Looking at one thing and thinking of something else

An Exhibition in Four Parts

 

11 November 2016 – 29 April 2017

 

Part Two: Observations

 

2-23 December 2016

Private view: Thursday 1 December, 6-8pm

 

Natascha Sadr Haghighian, onco-mickey-catch (2016); exhibition view Neuer Berliner Kunstverein, 2016 © Neuer Berliner Kunstverein / Jens Ziehe

 

 

Over the course of the last 10 years, I think we have seen the influence of the Internet on media to make everything shorter and more easily consumed. This influence has undoubtedly had an effect on art, including my own art with varying degrees of self awareness. Part of what interests me is the struggle to take more control over my relationship with time.

-- Evan Roth, discussing his Landscapes series

 

At a time where information is rapidly consumed and instant judgements have become the norm, Part Two: Observations brings together works that encourage close attention and contemplation. Using media as varied as photography, film, online data and sculpture, the works in the second part of Looking at one thing and thinking of something else interrogate our patterns of viewing, seeking to foster new, more sustained modes of engagement in our image-saturated environment. 

 

Natascha Sadr Haghighian’s onco-mickey-catch (2016) uses a new application for image correction to investigate socially, culturally and technologically conditioned conventions of viewing. The application CatchEye uses facial recognition software to align the gaze of users of applications such as Skype, in order to give the impression that each person is looking directly into the camera and making eye contact with the other. Visitors are invited to access the application on two computer monitors embedded in a sculptural form resembling an oversized mouse, a reference to the OncoMouse™ known for being the first patented mammal. onco-mickey-catch calls attention to technologies developed in close connection with military research that have been adapted for commercial purposes, and makes manifest the ever more porous boundaries between the body and technology that inform our modes of relating.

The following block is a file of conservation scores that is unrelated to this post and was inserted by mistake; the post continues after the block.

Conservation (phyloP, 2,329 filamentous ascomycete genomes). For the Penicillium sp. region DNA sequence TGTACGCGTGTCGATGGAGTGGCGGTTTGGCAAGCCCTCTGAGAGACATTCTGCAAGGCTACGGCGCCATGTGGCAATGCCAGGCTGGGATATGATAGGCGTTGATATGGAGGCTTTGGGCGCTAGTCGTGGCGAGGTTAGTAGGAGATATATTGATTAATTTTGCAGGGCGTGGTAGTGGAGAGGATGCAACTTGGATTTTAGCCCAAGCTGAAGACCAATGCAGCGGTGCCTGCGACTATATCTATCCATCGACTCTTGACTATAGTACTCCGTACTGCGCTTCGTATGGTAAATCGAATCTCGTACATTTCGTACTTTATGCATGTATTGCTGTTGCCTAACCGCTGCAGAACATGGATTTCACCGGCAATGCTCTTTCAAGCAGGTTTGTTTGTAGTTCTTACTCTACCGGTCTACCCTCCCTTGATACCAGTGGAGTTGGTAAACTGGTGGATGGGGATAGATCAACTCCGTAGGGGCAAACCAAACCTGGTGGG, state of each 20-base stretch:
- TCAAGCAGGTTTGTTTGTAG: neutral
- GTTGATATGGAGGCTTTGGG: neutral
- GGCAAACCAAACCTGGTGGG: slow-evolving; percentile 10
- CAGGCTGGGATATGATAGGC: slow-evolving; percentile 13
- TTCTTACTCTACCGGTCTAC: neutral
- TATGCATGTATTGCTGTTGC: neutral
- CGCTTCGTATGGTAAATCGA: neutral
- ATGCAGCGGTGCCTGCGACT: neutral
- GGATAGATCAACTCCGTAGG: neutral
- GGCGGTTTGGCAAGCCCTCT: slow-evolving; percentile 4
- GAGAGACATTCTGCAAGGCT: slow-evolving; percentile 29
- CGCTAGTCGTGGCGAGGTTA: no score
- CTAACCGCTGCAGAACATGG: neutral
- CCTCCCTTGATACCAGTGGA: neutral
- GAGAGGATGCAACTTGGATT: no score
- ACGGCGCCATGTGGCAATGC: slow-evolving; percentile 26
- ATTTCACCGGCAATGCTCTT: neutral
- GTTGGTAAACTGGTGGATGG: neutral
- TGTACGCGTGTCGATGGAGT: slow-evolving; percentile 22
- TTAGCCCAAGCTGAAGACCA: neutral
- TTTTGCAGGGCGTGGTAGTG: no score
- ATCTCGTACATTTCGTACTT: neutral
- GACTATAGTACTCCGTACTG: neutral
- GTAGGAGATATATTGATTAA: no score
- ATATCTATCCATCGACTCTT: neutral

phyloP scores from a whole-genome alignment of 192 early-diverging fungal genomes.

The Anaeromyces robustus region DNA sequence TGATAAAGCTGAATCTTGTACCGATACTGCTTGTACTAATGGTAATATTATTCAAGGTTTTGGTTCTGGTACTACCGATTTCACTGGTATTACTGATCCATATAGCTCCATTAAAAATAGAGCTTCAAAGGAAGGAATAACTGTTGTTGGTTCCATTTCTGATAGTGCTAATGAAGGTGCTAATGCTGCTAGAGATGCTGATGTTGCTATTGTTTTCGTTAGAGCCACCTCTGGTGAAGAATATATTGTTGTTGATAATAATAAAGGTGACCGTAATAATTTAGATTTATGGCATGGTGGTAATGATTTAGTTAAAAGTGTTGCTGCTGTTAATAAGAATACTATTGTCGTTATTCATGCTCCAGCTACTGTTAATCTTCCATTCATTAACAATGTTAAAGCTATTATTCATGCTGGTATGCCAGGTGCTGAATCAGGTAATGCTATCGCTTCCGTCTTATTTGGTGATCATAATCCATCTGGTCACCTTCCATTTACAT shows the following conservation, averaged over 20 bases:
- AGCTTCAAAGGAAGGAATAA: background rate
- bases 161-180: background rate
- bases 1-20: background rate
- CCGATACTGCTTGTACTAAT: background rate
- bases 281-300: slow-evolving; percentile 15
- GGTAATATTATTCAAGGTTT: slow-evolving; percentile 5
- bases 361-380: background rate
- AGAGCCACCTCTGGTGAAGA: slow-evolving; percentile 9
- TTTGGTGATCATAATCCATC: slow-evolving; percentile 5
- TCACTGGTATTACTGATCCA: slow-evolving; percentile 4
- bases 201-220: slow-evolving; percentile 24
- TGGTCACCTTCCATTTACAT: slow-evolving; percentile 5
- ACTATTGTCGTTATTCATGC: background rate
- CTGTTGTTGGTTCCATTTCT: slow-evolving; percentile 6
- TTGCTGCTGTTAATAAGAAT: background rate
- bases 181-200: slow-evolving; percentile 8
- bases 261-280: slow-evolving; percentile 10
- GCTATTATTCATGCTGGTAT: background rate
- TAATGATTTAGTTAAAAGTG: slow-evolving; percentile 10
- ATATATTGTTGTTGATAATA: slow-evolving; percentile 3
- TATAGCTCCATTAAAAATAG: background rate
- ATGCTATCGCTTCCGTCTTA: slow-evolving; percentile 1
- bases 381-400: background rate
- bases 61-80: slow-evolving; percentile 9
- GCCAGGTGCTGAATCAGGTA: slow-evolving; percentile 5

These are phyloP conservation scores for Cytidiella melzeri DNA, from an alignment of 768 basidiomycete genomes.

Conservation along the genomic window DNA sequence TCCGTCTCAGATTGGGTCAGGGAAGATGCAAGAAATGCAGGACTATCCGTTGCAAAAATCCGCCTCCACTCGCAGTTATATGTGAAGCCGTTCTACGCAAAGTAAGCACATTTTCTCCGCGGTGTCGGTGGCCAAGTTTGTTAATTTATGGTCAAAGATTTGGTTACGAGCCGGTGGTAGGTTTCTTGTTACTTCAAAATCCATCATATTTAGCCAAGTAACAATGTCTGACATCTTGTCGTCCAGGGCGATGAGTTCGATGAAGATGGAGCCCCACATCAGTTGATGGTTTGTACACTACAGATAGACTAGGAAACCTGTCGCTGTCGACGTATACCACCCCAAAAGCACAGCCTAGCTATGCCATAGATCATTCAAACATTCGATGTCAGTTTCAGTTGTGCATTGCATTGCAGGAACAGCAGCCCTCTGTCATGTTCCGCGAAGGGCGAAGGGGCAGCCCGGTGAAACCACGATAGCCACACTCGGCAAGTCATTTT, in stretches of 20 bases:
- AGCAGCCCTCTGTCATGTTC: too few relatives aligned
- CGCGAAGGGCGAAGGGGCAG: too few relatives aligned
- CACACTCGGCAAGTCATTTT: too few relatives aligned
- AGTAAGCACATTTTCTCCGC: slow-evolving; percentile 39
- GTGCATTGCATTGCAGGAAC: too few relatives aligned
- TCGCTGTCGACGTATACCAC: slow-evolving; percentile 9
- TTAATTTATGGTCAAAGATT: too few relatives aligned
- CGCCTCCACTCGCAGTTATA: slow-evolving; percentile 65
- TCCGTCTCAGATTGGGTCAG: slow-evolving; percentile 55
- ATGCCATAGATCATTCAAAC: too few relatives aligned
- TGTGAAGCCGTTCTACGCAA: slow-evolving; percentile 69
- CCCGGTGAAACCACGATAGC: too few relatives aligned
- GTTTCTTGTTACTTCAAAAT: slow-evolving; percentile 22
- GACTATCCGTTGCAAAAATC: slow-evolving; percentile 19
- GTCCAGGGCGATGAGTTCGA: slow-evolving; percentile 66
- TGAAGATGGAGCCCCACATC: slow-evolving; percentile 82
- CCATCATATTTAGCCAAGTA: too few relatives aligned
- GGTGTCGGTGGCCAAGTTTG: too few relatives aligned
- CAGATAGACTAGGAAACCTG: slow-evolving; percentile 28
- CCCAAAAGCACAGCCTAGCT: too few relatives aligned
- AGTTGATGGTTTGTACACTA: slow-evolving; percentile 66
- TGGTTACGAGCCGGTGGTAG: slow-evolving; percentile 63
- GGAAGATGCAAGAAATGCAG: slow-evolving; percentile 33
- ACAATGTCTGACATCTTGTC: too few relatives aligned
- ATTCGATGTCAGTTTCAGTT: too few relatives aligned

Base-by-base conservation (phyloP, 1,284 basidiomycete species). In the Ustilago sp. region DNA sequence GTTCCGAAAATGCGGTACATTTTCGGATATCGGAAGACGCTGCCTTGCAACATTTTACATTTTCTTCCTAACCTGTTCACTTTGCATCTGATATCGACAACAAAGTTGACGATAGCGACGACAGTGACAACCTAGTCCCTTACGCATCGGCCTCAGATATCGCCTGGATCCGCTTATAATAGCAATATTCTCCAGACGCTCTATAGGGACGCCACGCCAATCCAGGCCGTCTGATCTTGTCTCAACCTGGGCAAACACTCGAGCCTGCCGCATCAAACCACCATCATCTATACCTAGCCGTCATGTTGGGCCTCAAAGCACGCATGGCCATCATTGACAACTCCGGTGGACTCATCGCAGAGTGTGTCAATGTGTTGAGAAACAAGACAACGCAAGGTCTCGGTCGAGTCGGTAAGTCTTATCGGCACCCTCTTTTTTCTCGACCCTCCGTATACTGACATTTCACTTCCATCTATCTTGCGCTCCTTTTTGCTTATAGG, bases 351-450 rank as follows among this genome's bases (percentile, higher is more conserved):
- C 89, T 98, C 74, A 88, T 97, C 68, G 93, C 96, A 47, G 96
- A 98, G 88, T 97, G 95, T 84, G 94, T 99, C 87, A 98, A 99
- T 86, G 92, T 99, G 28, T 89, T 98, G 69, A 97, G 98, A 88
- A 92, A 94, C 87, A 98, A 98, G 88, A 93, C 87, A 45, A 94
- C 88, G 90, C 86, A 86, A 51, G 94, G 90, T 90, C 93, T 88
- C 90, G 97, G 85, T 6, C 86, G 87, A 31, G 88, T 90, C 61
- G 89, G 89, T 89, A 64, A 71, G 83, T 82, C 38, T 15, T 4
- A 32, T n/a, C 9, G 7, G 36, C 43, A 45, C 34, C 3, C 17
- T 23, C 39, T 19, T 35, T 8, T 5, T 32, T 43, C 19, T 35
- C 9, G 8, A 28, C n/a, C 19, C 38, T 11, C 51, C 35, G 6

Compression Artifacts (2013), a project by Joshua Citarella, explores how artworks are consumed within today’s model of image production and distribution. In 2013, an exhibition was held in a custom-built structure at an undisclosed location. Citarella describes that the works in the show were curated in such a way as to “anticipate their transmission as images and, as such, have taken on certain characteristics native to graphics editing software.” He explains, “Art objects and exhibition spaces may now be partially fabricated, documented and hyper-realistically transformed into idealistic states whose physical manifestation would reach beyond the material means of their producers. In a universe comprised of images, the ability to create the outward appearance of value becomes a means of empowerment.”

 

Christine Sun Kim and Thomas Mader’s Tables and Windows (2016) is a playful attempt to provide a new set of visual tools for mapping space and describing objects. Taking as its point of departure the sign language teacher Andreas Costrau's assertion that non-Deaf students often struggle to describe rooms and the objects within them, these two videos show Kim and Mader combining their facial expressions and hand gestures to together sign highly detailed descriptions of a variety of tables and windows.

 

First uploaded in 2004, Thomson & Craighead’s Template Cinema is a series of low-tech networked short films made from data appropriated in real-time from the world wide web. Each one is comprised of footage from a live webcam paired with a found soundtrack, and framed within the tropes of the cinematic experience. The vista from a surveillance camera on a coastal walkway, or the aerial view of a motorway from a traffic camera, become cast within the narrative of film and reimagined in the immersive context of cinema.

 

 

Works by Rafael Lozano-Hemmer, Michael Joaquin Grey, Manfred Mohr and Evan Roth will remain in the gallery from Part One: Dialogues with Art History inviting viewers to consider them anew within a different frame of investigation.

 

Looking at one thing and thinking of something else - Part Two: Observations includes work by Joshua Citarella, James Clar, Constant Dullaart, Michael Joaquin Grey, Mishka Henner, Christine Sun Kim, Rafael Lozano-Hemmer, Manfred Mohr, Evan Roth, Natascha Sadr Haghighian, and Thomson & Craighead.

 

For a PDF of the press release, click here.